South Africa also has a developed national system of innovation in mining capital equipment and engineering services. As such, it could provide the base for the development of a regional system of innovation to meet the growing needs of local countries and provide the foundation for the lateral growth of capabilities in capital equipment and mining-related services in the region.

The country further provides expertise with three centres for public mining-related research, housed at the Council for Scientific and Industrial Research, MINTEK, and universities, including the South African Minerals to Metals Research Institute — a collaboration between universities and industry. With universities in neighbouring countries weakening over time, South Africa could help shape a regional system that capitalizes on existing strengths while expanding opportunities for all.

Challenges faced in Zambia and Zimbabwe

Both Zambia and Zimbabwe have had established mining inputs clusters but have lost capacity over the past two or three decades. Greater emphasis is being placed in Zambia on supplying the old and new Copperbelts using local content, which requires price competitiveness and productive capacity. There is potential to create a regional hub in the country linked to the South African cluster — something already recognized by, for example, Toyota and Hitachi.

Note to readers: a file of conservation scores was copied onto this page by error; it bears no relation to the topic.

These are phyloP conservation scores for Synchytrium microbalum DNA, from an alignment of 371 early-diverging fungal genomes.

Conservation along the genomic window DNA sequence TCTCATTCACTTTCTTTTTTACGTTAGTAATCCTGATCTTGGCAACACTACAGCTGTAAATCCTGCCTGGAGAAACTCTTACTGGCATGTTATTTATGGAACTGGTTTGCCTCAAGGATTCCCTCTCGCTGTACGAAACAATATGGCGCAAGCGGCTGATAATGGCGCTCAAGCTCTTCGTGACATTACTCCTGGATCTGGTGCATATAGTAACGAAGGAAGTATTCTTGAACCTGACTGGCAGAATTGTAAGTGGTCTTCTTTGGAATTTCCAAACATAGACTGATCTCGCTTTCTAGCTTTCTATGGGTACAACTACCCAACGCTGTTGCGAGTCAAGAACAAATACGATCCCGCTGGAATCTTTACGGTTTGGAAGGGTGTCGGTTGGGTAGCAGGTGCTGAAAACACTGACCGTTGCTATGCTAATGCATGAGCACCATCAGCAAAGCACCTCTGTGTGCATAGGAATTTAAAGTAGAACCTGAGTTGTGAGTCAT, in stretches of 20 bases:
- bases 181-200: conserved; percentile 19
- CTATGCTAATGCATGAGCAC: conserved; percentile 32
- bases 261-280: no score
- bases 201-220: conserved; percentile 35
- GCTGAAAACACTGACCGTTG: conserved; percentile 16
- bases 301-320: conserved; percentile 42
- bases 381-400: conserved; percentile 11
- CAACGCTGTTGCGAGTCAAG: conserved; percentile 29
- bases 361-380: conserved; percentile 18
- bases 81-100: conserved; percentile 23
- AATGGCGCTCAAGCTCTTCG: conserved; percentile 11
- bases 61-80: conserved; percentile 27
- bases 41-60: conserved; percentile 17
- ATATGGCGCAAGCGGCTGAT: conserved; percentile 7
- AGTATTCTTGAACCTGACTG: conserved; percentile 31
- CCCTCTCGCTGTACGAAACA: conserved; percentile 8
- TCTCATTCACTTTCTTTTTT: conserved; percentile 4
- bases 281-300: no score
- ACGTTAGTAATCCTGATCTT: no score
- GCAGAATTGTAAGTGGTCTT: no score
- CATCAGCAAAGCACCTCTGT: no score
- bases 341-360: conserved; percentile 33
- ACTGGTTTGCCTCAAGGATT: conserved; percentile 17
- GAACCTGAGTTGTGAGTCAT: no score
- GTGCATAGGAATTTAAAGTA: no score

In Zimbabwe, policies have led to an overall flight of skills and capital. The country’s central concern is indigenizing mining itself and not on supply industries. Regional co-operation could help address these challenges.

Building a regional system of innovation

To build a regional system of innovation for capital equipment and engineering services for mining, policies must target regional capabilities and industrial development.

Institutional collaborations between South African institutions and partners in other countries can rebuild capacity in research institutes and universities to address science, technology, engineering and maths (STEM) disciplines. In the relatively near term, development finance and support for complementary cluster initiatives could be employed to build a regional hub in Zambia linked to the cluster in South Africa.

IMPLICATIONS

  • Mining policies should move away from national-level concerns and shift towards building stronger regional linkages
  • A regional system of innovation for capital equipment and engineering services would both support and prime private investment by, for example, OEMs
  • This regional innovation system should also build institutional capacity through collaboration and seek to mobilize finance for complementary cluster initiatives

 

Download the original Research Brief. This Research Brief is based on the WIDER Working Paper 2016/84 ‘Mining-related national systems of innovation in southern Africa: National trajectories and regional integration’ by Judith Fessehaie, Zavareh Rustomjee, Lauralyn Kaziboni.